just over a month to go

Previous posts about Henry & fibular hemimelia:
Henry’s Little Leg

On the way into the doctor’s office yesterday, we marked the gorgeous leaves that had fallen in the parking lot–Henry, look at the leaves!  They’re so yellow!–and I reached into the diaper bag to make sure our notebook was still there.

We took a list of forty-two questions to our follow-up appointment with Henry’s orthopedist. Dr. S was patient and forthright as we went down the list, concern upon concern broken into categories. Henry wriggled in our laps, not so patient. Maybe a glimpse of our own insides, humming and restless with stress, with worry. Once we let him down, he made a beeline for Dr. S, who let him play with his badges and still, somehow, kept his focus on us, kept saying things like osteotomy and ligate, never missing a beat.

It was comforting, somehow.

Not all of the answers we got will matter to anyone but us, but some we’ll share here. To educate you. Maybe to comfort you. To fill in some of the blanks and we don’t know yets. To keep you posted. To keep a record.

What surgery will Henry be having?

We’ve put this question here again because our answer is now both definite and different. Dr. S will be performing a modified Boyd amputation along with a tibial osteotomy. In more general terms, this means Henry’s leg will be amputated through the ankle, but his heel bone (calcaneus) and heel pad, the usual weight bearing structures of the lower limb, will be preserved. Henry’s heel bone will be fused to his tibia. As we’ve mentioned before, Henry’s tibia is bowed. There wasn’t a fibula there to keep it straight. The osteotomy’s purpose is to straighten the tibia. Both the Boyd procedure and the tibial osteotomy aim to give Henry a longer, straighter left leg. This will help with prosthetic use, among other things.  The ultimate goal, of course, is to allow Henry to walk as easily as possible.

The surgery will take place on December 10. We aren’t yet sure what time of day.

What will Henry’s recovery be like?

We have more definite answers here, too, though they can’t possibly encapsulate or prepare us for the experience.  We’ll be in the hospital between one and three days, depending on how Henry is doing.  A metal rod or pin will stabilize the fused bones in Henry’s leg, and he’ll have a cast to protect his bones and the pin.  This will be put on before he leaves surgery.  We’re fairly certain he’ll have a long leg cast rather than a spica cast, for which we’re thankful.  The current estimation re: how long he’ll be in the cast is 4-6 weeks.  We have a follow up appointment for X-rays on January 6, at which point Dr. S will make a choice based on how well Henry is healing.

This is a major surgery.  Recovery will be difficult.  Our focus will be on keeping Henry as comfortable and happy as we can.  That will include cuddles, pain management, babywearing, and keeping to our usual, quiet routines as best we can.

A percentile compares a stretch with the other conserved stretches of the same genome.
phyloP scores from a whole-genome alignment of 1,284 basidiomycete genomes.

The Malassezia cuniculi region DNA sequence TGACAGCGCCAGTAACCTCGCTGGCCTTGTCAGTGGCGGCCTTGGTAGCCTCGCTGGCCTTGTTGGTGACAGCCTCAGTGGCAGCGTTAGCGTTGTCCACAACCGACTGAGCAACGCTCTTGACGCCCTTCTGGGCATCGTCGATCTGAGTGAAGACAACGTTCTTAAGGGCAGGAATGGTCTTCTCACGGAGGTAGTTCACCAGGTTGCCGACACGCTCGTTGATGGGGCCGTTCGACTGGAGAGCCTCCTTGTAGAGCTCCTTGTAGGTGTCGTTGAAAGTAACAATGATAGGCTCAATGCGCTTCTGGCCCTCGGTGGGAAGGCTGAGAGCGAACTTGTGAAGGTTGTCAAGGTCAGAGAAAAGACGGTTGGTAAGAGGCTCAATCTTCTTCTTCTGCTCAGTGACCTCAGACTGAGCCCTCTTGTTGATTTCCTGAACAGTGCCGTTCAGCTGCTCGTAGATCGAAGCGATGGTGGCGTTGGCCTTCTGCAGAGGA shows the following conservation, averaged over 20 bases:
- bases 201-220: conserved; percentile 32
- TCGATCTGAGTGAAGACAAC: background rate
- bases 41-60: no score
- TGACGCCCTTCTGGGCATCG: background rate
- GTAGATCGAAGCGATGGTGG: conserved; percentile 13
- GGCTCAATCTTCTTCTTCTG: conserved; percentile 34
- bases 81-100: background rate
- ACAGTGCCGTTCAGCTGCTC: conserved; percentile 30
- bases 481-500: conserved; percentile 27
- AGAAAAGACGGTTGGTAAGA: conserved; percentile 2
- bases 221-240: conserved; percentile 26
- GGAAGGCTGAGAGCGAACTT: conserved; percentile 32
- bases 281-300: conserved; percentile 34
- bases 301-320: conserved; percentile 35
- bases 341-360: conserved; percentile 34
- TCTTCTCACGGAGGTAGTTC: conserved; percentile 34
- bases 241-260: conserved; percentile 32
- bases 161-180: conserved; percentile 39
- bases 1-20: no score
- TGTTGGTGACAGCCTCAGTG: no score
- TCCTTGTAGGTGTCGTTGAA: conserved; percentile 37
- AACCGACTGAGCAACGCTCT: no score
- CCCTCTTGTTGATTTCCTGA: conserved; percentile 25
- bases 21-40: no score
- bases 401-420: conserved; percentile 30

Can we visit Henry? When? Will we see you at Christmas?

Dr. S has said we can resume activities like taking Henry to school and church, seeing our loved ones, and spending time at the park as soon as we think Henry can handle them.  We won’t likely travel during the Christmas season, and we probably won’t have house guests either. We will invite visitors when the three of us are ready. That may take a while.

We realize this isn’t the answer some of you will want. We know you love us and want to support us. We know you love Henry, and we know you’d like to see him. You don’t have to be physically present to show us how you feel. We can feel your love and support from wherever you happen to be.

When will Henry get his prosthetic?

This depends entirely on how well and how quickly he heals. We will have a consultation with the prosthetist while Henry is in the hospital, at which point we might have more to tell you. Our best guess is that he’ll be fitted a few weeks after his cast comes off. He’ll receive the prosthetic once it’s been made, likely a few weeks after the fitting.

What can we do? What do you need? 

Many of you were kind enough to bring or send us a meal after Henry was born. That was really helpful, so we’ll be setting up another sign-up sheet at TakeThemAMeal.com.

Henry loves to check the mail with his daddy in the evenings. If you’d like to send Henry well-wishes or other baby-safe mail, or if you want to brighten our days with a holiday card, please ask for our address.

Many of our friends and family members have sent us links to articles or blogs about amputation, successful athletes with prostheses, new prosthetic technology, etc. Although we appreciate that so many people are thinking of us, we have done a lot of looking and searching on our own. In addition, many of the complications older amputees face, such as phantom limb pain and blood flow troubles, do not apply here. Mostly, we have plenty to think and learn about with just our Henry and his particularities.

Please do ask any questions you have. We’d rather have you ask than speculate.

If we need anything else, we’ll say so. 

Finally, please keep this boy, keep all of us, in your thoughts and prayers.




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